Alan Watts and the birth of psychedelic music
I think the first time I came across Alan Watts, I was in a record store, which is a little odd since music wasn’t really something he was known for. He was, however, known for plenty of things, including a certain kind of pop Zen philosophy that found its roots in Buddhist thinking and branched out into epistemological, psychological, and sometimes psychedelic ideas. If you put the dots together though, it actually makes perfect sense that a record store would be the place to bring us together. After all, one of the big reasons I keep walking into record stores and blowing paychecks is because it’s a cool way to connect to the past. And in Berkeley you don’t have to dig too far to find relics of a more psychedelic, more new agey, and maybe more optimistic past.
After growing up in England and becoming an Episcopal priest, Watts relocated to SF at age 30, following a burgeoning fascination with Eastern religion to the American Academy of Asian Studies in SF. Soon after, he went freelance, publishing his own philosophical works and hosting a radio show at KPFA in Berkeley, which attracted a loyal cult following. He dropped the now-canonical Way of Zen and dipped his toes into the psychoactive substance pool pretty heavily. Over the next ten or fifteen years, he hit his prolific peak, releasing about a book a year–on life, death, consciousness, cybernetics, ancient zen teachings, you name it–until his death in 1973. Along the way, he secured his place as one of the spiritual progenitors of the psychedelic ’60s, along with Ginsberg, Burroughs, Leary and Huxley.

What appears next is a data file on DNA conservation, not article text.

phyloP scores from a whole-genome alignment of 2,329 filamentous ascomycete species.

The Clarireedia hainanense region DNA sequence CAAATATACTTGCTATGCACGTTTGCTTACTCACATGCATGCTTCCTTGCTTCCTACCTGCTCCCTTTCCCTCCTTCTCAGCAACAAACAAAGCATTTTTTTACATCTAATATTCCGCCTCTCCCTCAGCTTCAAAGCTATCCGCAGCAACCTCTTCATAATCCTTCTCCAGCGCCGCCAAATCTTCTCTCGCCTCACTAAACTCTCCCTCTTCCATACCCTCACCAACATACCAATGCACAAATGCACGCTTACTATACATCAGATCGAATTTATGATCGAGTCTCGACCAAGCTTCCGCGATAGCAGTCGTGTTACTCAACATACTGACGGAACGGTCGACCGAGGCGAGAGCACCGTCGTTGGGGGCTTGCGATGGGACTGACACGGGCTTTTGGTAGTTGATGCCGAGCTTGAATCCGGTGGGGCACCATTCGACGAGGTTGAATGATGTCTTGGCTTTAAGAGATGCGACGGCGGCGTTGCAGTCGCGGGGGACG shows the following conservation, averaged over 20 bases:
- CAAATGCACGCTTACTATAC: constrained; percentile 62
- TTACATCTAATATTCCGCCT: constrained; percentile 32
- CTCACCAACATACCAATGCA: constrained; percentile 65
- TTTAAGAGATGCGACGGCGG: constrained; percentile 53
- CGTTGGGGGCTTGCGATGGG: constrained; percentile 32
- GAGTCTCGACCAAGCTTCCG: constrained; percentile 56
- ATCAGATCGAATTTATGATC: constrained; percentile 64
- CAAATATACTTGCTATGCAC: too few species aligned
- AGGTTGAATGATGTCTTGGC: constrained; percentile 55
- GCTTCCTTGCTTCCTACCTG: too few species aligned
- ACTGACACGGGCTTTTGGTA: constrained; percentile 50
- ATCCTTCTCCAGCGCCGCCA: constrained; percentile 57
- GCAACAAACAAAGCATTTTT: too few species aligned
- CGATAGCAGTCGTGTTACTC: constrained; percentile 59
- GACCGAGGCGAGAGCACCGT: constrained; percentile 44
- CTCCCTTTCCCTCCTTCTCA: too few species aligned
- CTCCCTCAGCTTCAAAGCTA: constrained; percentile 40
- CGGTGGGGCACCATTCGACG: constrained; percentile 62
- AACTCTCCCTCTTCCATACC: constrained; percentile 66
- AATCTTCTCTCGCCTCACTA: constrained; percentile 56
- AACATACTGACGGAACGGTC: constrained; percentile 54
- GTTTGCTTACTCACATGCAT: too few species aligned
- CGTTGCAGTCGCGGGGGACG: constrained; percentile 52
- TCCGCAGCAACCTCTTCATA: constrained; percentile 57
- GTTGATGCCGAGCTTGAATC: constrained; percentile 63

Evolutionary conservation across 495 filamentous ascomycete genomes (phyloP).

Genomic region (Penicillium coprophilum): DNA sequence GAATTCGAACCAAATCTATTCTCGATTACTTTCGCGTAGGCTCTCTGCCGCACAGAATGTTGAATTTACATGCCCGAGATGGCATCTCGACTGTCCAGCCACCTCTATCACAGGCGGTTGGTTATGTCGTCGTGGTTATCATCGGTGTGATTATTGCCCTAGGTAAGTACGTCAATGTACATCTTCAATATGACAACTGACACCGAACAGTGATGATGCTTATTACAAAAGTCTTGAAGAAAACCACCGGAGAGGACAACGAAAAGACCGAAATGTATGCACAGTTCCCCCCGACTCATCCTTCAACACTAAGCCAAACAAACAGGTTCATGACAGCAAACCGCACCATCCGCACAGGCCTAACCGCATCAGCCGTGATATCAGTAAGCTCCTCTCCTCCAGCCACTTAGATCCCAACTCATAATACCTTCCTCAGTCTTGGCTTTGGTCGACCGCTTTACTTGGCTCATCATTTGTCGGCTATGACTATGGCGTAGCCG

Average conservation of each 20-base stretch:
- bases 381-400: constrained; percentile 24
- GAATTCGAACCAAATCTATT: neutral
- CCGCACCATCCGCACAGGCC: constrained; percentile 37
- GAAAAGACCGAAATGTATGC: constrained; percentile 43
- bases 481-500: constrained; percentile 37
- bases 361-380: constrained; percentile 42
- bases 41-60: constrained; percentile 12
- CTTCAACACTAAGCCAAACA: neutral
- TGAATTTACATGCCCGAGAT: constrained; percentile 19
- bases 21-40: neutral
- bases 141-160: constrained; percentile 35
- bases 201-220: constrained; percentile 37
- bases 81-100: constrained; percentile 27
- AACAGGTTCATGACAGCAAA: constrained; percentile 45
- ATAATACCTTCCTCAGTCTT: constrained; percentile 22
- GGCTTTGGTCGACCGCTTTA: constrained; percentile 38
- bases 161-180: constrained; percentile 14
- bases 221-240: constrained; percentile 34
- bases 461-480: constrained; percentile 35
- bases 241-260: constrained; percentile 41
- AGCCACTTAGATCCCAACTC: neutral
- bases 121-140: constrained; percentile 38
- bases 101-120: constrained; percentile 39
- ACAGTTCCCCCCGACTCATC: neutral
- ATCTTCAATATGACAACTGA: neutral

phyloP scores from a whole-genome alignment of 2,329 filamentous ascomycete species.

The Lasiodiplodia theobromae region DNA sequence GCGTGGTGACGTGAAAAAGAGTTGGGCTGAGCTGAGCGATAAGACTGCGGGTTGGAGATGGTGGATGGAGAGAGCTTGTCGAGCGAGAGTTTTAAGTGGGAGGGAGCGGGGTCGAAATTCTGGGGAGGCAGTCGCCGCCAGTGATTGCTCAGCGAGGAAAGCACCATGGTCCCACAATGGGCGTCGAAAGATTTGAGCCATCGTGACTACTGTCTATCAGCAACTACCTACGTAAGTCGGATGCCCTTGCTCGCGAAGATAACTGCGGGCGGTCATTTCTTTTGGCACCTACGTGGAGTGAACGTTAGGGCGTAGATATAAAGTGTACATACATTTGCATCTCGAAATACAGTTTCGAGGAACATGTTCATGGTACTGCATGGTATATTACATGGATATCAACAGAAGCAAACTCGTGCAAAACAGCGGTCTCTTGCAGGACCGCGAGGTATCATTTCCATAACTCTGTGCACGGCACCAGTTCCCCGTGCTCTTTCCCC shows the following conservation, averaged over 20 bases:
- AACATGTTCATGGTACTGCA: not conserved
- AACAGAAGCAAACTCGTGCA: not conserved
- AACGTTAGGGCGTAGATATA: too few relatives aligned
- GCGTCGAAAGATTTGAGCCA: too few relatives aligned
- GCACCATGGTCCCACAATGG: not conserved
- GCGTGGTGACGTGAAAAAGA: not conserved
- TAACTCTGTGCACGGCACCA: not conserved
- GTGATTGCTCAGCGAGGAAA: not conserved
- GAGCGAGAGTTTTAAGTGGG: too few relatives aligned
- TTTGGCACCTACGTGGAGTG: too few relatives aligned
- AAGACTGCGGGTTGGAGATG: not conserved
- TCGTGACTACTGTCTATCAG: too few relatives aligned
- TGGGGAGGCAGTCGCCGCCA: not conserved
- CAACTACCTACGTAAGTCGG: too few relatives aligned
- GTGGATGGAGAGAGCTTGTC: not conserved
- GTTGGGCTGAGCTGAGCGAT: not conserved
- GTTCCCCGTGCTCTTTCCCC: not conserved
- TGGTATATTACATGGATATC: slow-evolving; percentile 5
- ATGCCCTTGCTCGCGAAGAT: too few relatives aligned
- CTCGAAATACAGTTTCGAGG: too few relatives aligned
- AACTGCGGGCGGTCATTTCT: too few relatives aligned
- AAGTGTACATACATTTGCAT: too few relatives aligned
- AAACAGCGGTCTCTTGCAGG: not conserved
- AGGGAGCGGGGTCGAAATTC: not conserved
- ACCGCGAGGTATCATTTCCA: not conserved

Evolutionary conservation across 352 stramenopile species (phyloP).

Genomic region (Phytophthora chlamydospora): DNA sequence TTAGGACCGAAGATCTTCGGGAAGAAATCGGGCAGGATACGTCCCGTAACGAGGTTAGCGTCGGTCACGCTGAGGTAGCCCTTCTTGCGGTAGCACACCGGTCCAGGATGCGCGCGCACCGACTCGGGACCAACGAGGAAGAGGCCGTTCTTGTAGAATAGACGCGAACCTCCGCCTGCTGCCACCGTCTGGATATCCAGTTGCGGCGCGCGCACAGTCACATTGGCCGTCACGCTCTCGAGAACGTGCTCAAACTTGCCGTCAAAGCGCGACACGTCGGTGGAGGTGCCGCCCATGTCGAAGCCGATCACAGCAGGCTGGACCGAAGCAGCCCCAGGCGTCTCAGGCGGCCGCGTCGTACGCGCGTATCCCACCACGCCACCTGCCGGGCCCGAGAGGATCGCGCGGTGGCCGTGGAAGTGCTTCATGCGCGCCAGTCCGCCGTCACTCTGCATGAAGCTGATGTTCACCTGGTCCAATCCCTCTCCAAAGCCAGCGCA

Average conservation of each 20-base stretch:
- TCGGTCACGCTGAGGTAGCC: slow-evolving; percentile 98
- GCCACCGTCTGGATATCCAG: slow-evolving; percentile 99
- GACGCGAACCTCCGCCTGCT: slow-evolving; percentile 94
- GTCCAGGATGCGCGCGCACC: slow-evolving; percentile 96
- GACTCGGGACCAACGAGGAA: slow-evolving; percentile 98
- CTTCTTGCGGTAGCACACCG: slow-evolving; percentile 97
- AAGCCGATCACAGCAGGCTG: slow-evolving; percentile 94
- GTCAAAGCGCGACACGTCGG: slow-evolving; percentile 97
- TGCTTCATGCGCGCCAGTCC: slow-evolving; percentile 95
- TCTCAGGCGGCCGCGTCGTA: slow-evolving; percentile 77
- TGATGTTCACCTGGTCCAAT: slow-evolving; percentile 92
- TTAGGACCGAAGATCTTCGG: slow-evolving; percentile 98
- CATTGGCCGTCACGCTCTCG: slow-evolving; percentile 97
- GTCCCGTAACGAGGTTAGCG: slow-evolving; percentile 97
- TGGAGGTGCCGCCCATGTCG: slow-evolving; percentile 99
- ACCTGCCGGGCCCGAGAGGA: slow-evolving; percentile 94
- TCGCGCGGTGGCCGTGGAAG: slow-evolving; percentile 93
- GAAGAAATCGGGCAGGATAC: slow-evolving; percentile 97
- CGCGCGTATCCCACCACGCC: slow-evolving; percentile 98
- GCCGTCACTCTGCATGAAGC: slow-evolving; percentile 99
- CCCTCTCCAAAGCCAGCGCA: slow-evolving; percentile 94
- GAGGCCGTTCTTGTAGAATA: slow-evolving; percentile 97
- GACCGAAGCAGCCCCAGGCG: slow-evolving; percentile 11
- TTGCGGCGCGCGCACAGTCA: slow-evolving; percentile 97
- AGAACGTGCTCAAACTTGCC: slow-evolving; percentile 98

Today there’s a pretty deep trove of his work to dig into, including a few lesser known recordings pressed up on vinyl in the ’60s. One of those recordings, 1962’s This Is It, according to the reissue gods Numero Group, represents the birth of psychedelic music:
“Psychedelic music all began with the tiniest possible bang: a minuscule pressing of a self-produced LP by Zen Buddhist scholar Alan Watts. In one cosmic flash of inspiration and group improvisation, the next two decades of musical innovation was pre-supposed: psychedelic rock, spiritual jazz, and even new age. As this micro pressing barely made it out of the ashram, it was his writings that actually spread his ideas, usually through osmosis: he was profoundly influential on the beat poets and the subsequent counter-culture.”
The press release for Numero’s reissue goes on to describe the beautiful cacophony of This is It: free-flowing, repetitive, nonsensical chants, paired with some rudimentary experimentation with a few instruments. “Love You,” the first piece of the collection available on Soundcloud, watches that phrase dissolve into babble over piano and percussion, before devolving all the way into growls. Whether you’re ready to swap this out for Revolver, I don’t know. But it’s a crazy artifact, and a solid opportunity to connect with Watts’ legacy. So to that end, I’ll turn to YouTube, for some OG Watts insights. Numero’s reissue drops February 16th.